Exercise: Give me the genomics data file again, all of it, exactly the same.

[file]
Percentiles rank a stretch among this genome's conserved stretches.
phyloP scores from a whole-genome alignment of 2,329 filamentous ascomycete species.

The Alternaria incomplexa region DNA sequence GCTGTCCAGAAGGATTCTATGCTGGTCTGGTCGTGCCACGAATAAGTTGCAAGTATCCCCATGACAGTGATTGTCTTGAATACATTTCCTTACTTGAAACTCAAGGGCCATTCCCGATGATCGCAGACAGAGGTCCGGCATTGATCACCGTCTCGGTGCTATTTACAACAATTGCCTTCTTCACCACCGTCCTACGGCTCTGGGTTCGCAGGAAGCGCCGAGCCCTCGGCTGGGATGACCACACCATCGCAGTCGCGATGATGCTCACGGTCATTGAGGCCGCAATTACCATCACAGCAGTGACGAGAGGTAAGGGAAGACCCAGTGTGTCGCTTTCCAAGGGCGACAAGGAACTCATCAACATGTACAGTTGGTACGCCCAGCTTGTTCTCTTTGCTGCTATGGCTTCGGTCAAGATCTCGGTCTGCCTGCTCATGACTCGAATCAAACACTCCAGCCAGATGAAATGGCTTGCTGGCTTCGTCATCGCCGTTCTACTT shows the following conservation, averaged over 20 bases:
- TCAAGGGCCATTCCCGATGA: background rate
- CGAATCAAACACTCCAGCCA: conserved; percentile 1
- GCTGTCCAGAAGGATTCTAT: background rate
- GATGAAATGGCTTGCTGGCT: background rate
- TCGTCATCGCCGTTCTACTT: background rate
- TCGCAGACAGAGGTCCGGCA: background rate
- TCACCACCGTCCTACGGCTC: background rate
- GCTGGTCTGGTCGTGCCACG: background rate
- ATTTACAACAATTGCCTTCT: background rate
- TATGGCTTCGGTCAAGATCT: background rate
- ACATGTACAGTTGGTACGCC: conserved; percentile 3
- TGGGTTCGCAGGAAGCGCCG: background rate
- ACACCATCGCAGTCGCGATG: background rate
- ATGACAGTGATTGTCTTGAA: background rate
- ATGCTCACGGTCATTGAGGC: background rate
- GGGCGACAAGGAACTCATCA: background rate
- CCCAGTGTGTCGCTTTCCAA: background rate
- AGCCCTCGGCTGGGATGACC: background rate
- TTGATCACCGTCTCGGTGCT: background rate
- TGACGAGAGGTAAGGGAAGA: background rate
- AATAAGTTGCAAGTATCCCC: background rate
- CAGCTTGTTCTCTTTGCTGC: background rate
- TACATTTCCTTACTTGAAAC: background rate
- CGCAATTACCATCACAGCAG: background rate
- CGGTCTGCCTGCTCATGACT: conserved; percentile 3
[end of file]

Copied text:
Percentiles rank a stretch among this genome's conserved stretches.
phyloP scores from a whole-genome alignment of 2,329 filamentous ascomycete species.

The Alternaria incomplexa region DNA sequence GCTGTCCAGAAGGATTCTATGCTGGTCTGGTCGTGCCACGAATAAGTTGCAAGTATCCCCATGACAGTGATTGTCTTGAATACATTTCCTTACTTGAAACTCAAGGGCCATTCCCGATGATCGCAGACAGAGGTCCGGCATTGATCACCGTCTCGGTGCTATTTACAACAATTGCCTTCTTCACCACCGTCCTACGGCTCTGGGTTCGCAGGAAGCGCCGAGCCCTCGGCTGGGATGACCACACCATCGCAGTCGCGATGATGCTCACGGTCATTGAGGCCGCAATTACCATCACAGCAGTGACGAGAGGTAAGGGAAGACCCAGTGTGTCGCTTTCCAAGGGCGACAAGGAACTCATCAACATGTACAGTTGGTACGCCCAGCTTGTTCTCTTTGCTGCTATGGCTTCGGTCAAGATCTCGGTCTGCCTGCTCATGACTCGAATCAAACACTCCAGCCAGATGAAATGGCTTGCTGGCTTCGTCATCGCCGTTCTACTT shows the following conservation, averaged over 20 bases:
- TCAAGGGCCATTCCCGATGA: background rate
- CGAATCAAACACTCCAGCCA: conserved; percentile 1
- GCTGTCCAGAAGGATTCTAT: background rate
- GATGAAATGGCTTGCTGGCT: background rate
- TCGTCATCGCCGTTCTACTT: background rate
- TCGCAGACAGAGGTCCGGCA: background rate
- TCACCACCGTCCTACGGCTC: background rate
- GCTGGTCTGGTCGTGCCACG: background rate
- ATTTACAACAATTGCCTTCT: background rate
- TATGGCTTCGGTCAAGATCT: background rate
- ACATGTACAGTTGGTACGCC: conserved; percentile 3
- TGGGTTCGCAGGAAGCGCCG: background rate
- ACACCATCGCAGTCGCGATG: background rate
- ATGACAGTGATTGTCTTGAA: background rate
- ATGCTCACGGTCATTGAGGC: background rate
- GGGCGACAAGGAACTCATCA: background rate
- CCCAGTGTGTCGCTTTCCAA: background rate
- AGCCCTCGGCTGGGATGACC: background rate
- TTGATCACCGTCTCGGTGCT: background rate
- TGACGAGAGGTAAGGGAAGA: background rate
- AATAAGTTGCAAGTATCCCC: background rate
- CAGCTTGTTCTCTTTGCTGC: background rate
- TACATTTCCTTACTTGAAAC: background rate
- CGCAATTACCATCACAGCAG: background rate
- CGGTCTGCCTGCTCATGACT: conserved; percentile 3